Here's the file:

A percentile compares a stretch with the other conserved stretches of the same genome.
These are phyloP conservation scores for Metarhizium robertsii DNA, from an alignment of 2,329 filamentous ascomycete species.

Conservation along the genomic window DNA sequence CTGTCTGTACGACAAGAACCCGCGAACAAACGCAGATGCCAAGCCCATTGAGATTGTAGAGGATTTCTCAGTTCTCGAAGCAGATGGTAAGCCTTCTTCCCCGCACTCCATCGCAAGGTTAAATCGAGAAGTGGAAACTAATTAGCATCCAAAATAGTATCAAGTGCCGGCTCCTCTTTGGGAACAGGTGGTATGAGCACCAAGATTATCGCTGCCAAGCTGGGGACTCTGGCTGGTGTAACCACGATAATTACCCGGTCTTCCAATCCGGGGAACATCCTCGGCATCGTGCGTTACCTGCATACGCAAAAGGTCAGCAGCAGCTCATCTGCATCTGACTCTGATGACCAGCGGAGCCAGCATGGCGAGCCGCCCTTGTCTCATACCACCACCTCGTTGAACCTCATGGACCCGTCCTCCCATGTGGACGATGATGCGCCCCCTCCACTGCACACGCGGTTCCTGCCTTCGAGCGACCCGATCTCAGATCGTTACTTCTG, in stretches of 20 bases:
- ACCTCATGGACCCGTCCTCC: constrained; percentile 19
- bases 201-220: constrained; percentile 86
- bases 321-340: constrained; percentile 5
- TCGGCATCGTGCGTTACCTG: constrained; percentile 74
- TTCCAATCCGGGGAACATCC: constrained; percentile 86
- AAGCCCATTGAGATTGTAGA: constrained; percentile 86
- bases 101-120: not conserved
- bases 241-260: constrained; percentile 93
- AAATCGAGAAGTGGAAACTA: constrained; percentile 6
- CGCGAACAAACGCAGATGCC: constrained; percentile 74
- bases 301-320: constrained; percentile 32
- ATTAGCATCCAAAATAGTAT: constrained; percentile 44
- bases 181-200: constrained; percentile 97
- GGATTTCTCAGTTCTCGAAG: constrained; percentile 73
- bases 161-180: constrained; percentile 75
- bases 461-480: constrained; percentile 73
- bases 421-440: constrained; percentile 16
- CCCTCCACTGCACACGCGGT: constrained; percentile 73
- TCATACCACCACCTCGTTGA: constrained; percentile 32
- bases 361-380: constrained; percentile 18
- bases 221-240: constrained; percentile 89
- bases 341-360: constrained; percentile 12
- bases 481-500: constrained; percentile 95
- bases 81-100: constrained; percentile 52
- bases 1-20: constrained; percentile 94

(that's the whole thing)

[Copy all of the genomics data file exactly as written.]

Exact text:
A percentile compares a stretch with the other conserved stretches of the same genome.
These are phyloP conservation scores for Metarhizium robertsii DNA, from an alignment of 2,329 filamentous ascomycete species.

Conservation along the genomic window DNA sequence CTGTCTGTACGACAAGAACCCGCGAACAAACGCAGATGCCAAGCCCATTGAGATTGTAGAGGATTTCTCAGTTCTCGAAGCAGATGGTAAGCCTTCTTCCCCGCACTCCATCGCAAGGTTAAATCGAGAAGTGGAAACTAATTAGCATCCAAAATAGTATCAAGTGCCGGCTCCTCTTTGGGAACAGGTGGTATGAGCACCAAGATTATCGCTGCCAAGCTGGGGACTCTGGCTGGTGTAACCACGATAATTACCCGGTCTTCCAATCCGGGGAACATCCTCGGCATCGTGCGTTACCTGCATACGCAAAAGGTCAGCAGCAGCTCATCTGCATCTGACTCTGATGACCAGCGGAGCCAGCATGGCGAGCCGCCCTTGTCTCATACCACCACCTCGTTGAACCTCATGGACCCGTCCTCCCATGTGGACGATGATGCGCCCCCTCCACTGCACACGCGGTTCCTGCCTTCGAGCGACCCGATCTCAGATCGTTACTTCTG, in stretches of 20 bases:
- ACCTCATGGACCCGTCCTCC: constrained; percentile 19
- bases 201-220: constrained; percentile 86
- bases 321-340: constrained; percentile 5
- TCGGCATCGTGCGTTACCTG: constrained; percentile 74
- TTCCAATCCGGGGAACATCC: constrained; percentile 86
- AAGCCCATTGAGATTGTAGA: constrained; percentile 86
- bases 101-120: not conserved
- bases 241-260: constrained; percentile 93
- AAATCGAGAAGTGGAAACTA: constrained; percentile 6
- CGCGAACAAACGCAGATGCC: constrained; percentile 74
- bases 301-320: constrained; percentile 32
- ATTAGCATCCAAAATAGTAT: constrained; percentile 44
- bases 181-200: constrained; percentile 97
- GGATTTCTCAGTTCTCGAAG: constrained; percentile 73
- bases 161-180: constrained; percentile 75
- bases 461-480: constrained; percentile 73
- bases 421-440: constrained; percentile 16
- CCCTCCACTGCACACGCGGT: constrained; percentile 73
- TCATACCACCACCTCGTTGA: constrained; percentile 32
- bases 361-380: constrained; percentile 18
- bases 221-240: constrained; percentile 89
- bases 341-360: constrained; percentile 12
- bases 481-500: constrained; percentile 95
- bases 81-100: constrained; percentile 52
- bases 1-20: constrained; percentile 94